Ski: 2019-2020 4FRNT Renegade, 191 cm
Available Lengths: 184, 191 cm
Blister’s Measured Tip-to-Tail Length: 188.9 cm
Stated Weight per Ski: 2075 grams
Blister’s Measured Weight per Ski: 2173 & 2204 grams
Stated Dimensions: 138-122-131 mm
Blister’s Measured Dimensions: 136.7-121.2-130.4 mm
Stated Sidecut Radius (all lengths): 30 meters
Measured Tip & Tail Splay (ski decambered): 89 mm / 35.5 mm
Measured Traditional Camber Underfoot: 0 mm
Core: aspen/maple + carbon stringers + fiberglass laminate
Base: sintered 1.3 mm
Factory Recommended Mount Point: -5.35 cm from center; 89.1 cm from tail
The 4FRNT Renegade is one of the longest-standing ski models currently in production, and it has many loyal fans. This is the ski that Eric Hjorleifson has been skiing for years, which is reason enough to get many people interested. If you’re not familiar with Hoji or what he’s been up to recently, we’d recommend listening to our conversations with him on episode #75 of the Blister Podcast, and episodes #1 and #29 of our GEAR:30 podcast.
The Renegade has undergone some changes over the years, including some tweaks for 19/20. We recently received the 19/20 version and will be getting it on snow ASAP this season, but while we wait for the snow to start stacking up, let’s go over the new Renegade:
What 4FRNT says about the Renegade
“Over a decade ago Eric Hjorleifson clicked into the Renegade for the first time and launched his legendary ski career. Pioneering human powered big mountain ascents and iconic high-speed descents, Eric has reinvented how we look at big mountain lines. It’s a ski you can trust for charging hard with no speed limit and stomping high-impact landings. In the words of Hoji, ‘I just want powder skiing to be easy for everyone.’
Hoji’s signature hard charging pow weapon has returned this year with a vengeance and is more dialed than ever before. It’s innovative shape, paired with the hard charging flex you all have grown to love, and a new and improved rocker profile will have you shredding lines just like Eric Hjorleifson intended!”
There’s a bit of seemingly contradictory language here, in that the Renegade is supposed to let you charge hard with no speed limit and stomp big landings, while also making it easier to ski powder — even if you’re not Hoji.
While that may sound odd when describing one ski (not many skis cater really well to both hard-charging and more conservative styles), it does make sense if you watch Hoji ski. Yes, he skis crazy fast and drops massive cliffs. But Hoji also makes a ton of minute adjustments mid-line and quickly sheds speed when needed, so it makes sense that his go-to ski is designed to do both of those things well.
Now, it’s worth quickly touching on the past few iterations of the Renegade, since there have been a few changes over the past few years.
4FRNT Renegade: 16/17 vs. 17/18 vs. 18/19 vs. 19/20
For the 16/17 season, the main change made to the Renegade was in its core, switching from a heavy, primarily maple core to a lighter, more touring-friendly maple / aspen core with carbon stringers.
That design carried over for 17/18, and then for 18/19, 4FRNT made several changes to the ski. First, they switched from its quite-long 35-meter sidecut radius to a slightly-less-long 30-meter radius. Second, they changed the length options from 186 cm and 196 cm to 184 cm and 191 cm. They also tweaked the flex pattern, which many found to be notably softer than the previous iterations of the ski (many of which were very stiff).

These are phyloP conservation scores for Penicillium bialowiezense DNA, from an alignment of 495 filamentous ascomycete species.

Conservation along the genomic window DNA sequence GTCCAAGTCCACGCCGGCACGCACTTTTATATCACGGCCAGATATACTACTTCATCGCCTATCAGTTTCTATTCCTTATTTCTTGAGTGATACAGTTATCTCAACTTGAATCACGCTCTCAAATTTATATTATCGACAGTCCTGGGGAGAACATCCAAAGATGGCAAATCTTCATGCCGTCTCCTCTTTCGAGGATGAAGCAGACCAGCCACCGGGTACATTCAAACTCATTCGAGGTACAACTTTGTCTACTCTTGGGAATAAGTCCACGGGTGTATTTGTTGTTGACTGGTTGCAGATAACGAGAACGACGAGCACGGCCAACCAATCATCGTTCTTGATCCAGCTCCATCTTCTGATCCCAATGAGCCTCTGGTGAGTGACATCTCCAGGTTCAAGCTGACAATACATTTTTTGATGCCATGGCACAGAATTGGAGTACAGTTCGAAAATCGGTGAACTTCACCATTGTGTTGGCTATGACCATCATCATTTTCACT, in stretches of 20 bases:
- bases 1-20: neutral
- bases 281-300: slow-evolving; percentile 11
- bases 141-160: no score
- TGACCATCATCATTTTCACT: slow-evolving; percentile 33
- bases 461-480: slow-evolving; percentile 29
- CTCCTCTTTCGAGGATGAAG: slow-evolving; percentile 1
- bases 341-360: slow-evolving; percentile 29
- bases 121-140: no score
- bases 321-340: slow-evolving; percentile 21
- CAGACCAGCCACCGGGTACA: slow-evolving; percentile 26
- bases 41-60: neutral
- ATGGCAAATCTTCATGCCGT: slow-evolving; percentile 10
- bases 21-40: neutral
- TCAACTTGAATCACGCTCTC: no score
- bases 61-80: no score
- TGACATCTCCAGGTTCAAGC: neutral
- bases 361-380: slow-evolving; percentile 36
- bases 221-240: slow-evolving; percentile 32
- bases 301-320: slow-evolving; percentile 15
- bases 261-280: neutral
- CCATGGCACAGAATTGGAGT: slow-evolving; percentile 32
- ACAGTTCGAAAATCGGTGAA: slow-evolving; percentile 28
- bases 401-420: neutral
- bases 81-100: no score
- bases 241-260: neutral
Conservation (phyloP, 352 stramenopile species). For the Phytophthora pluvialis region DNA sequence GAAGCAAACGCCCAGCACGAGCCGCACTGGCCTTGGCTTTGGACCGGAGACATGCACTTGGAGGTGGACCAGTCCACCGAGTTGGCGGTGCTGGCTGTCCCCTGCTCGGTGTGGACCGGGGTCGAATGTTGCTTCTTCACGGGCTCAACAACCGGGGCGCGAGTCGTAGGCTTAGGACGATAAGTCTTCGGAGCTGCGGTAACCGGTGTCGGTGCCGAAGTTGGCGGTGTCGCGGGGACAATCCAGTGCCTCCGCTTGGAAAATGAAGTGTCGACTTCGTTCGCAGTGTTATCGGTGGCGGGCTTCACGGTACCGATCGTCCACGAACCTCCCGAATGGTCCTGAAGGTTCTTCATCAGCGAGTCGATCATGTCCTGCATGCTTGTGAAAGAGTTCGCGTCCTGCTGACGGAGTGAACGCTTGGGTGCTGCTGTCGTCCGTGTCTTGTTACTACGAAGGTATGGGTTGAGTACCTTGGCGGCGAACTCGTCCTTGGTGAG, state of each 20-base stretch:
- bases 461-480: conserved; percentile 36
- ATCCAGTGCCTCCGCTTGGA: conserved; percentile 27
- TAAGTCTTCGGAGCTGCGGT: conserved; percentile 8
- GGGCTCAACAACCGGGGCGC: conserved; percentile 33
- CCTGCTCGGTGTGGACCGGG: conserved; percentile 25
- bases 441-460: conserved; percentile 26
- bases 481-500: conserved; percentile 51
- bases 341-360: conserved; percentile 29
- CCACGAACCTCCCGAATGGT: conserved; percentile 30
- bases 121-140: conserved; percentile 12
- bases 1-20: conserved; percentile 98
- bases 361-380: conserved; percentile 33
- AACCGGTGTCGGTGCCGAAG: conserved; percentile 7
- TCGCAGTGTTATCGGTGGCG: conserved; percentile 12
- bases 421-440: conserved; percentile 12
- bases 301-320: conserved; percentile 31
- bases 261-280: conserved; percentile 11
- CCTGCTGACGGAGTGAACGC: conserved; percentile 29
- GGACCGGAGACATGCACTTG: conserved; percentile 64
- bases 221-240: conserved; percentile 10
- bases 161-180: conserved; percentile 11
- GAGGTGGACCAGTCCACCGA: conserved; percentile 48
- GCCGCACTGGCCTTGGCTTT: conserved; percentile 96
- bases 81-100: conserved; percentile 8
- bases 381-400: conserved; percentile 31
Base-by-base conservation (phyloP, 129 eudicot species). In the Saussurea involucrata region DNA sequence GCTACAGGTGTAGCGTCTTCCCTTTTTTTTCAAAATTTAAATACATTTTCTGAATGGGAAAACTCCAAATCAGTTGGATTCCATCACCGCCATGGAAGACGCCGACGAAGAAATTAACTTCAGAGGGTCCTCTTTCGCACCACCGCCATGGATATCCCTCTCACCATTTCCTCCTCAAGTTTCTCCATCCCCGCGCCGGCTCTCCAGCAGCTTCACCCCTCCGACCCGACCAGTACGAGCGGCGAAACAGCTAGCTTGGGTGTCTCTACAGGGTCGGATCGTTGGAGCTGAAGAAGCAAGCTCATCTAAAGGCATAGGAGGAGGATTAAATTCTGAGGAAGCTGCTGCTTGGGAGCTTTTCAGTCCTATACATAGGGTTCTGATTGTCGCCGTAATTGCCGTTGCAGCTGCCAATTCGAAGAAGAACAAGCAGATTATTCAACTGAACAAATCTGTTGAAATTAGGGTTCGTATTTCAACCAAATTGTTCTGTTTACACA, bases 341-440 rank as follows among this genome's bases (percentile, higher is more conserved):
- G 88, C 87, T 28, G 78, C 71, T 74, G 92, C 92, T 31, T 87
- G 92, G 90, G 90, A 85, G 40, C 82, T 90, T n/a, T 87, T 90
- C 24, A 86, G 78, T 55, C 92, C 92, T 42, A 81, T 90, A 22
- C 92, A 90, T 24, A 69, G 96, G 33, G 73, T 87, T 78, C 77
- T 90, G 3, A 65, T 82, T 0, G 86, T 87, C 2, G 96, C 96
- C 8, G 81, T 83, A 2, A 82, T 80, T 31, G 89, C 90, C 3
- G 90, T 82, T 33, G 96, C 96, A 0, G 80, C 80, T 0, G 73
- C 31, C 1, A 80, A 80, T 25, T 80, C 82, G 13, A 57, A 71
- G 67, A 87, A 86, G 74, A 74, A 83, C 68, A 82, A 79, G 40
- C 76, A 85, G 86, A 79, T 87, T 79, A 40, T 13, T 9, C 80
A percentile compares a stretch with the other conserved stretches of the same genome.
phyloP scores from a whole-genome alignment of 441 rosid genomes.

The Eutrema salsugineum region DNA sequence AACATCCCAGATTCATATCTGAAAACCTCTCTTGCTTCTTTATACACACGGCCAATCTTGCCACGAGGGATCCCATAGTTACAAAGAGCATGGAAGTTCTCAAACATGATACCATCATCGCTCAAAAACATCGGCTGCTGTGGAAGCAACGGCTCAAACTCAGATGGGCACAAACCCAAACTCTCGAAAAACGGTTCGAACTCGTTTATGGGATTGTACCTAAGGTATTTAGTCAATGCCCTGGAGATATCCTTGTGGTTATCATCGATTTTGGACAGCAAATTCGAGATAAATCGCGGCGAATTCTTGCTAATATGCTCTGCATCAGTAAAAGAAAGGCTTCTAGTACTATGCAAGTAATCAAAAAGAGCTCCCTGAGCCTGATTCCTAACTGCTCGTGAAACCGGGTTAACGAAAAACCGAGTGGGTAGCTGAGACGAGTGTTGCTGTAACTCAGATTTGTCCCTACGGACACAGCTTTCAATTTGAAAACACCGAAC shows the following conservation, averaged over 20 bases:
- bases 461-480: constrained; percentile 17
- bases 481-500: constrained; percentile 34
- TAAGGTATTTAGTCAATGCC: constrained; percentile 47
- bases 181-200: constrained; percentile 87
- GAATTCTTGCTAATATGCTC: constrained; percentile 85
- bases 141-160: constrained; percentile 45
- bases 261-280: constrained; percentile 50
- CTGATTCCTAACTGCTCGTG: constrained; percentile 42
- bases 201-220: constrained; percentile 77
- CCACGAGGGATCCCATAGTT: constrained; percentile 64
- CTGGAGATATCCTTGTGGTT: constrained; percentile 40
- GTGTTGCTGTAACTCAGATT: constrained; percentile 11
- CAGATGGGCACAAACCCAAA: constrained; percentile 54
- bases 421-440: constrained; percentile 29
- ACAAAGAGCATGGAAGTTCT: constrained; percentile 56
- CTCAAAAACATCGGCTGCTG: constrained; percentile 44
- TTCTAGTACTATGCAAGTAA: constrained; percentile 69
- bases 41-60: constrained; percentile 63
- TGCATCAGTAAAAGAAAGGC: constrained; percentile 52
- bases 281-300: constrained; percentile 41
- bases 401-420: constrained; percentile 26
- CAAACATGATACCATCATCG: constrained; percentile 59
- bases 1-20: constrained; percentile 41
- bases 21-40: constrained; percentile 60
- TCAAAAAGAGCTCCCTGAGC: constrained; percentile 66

Now, for 19/20, 4FRNT is reportedly reverting the Renegade back to its older forms in some ways. Or to be more accurate, they’re making it as similar as possible to Hoji’s favorite pair of Renegades that he’s reportedly been skiing for the past few years. What this translates to, compared to the 18/19 version, is a stiffer flex pattern and more rocker, but the 19/20 version maintains the 30-meter sidecut radius and length options of the 18/19 version.
To accomplish their goal of really dialing in the newest Renegade, 4FRNT had Hoji’s favorite pair of Renegades tested to measure its flex pattern and rocker profile, with the goal of making the 19/20 version identical to the pair that Hoji himself preferred. So, what does all of that actually translate to when it comes to the production model, and how does the 19/20 Renegade compare to the current market?
Shape / Rocker Profile
The Renegade’s shape is one thing that has not changed much over the years. When it was first released, the Renegade stood out due to its pretty straight and highly tapered shape. It’s not quite a true “reverse-sidecut” ski, but its combination of a long sidecut radius and deep taper lines make for a ski that nearly looks like it has a reverse-sidecut design. Today, the Renegade’s shape still looks pretty different from most pow skis on the market.
The 19/20 Renegade’s rocker profile also looks pretty wild compared to the other skis in its class. It’s a fully rockered ski with no camber, a lot of tip splay, and a moderately splayed out tail.
At 89 mm, the Renegade’s tip splay is very high. Combined with its very deep tip and tail rocker lines and girthy waist of ~122 mm, that high tip should equate to plenty of float. Its tail rocker line is similarly deep (i.e., very deep), but has much lower splay at around 35 mm.
So, in conclusion, the 19/20 Renegade has very deep rocker lines, tons of tip splay, and a very tapered, fairly straight shape. All of that seems like it’d help the Renegade accomplish its goal of being capable of long, high-speed turns while also being easy to pivot and slash in deep snow.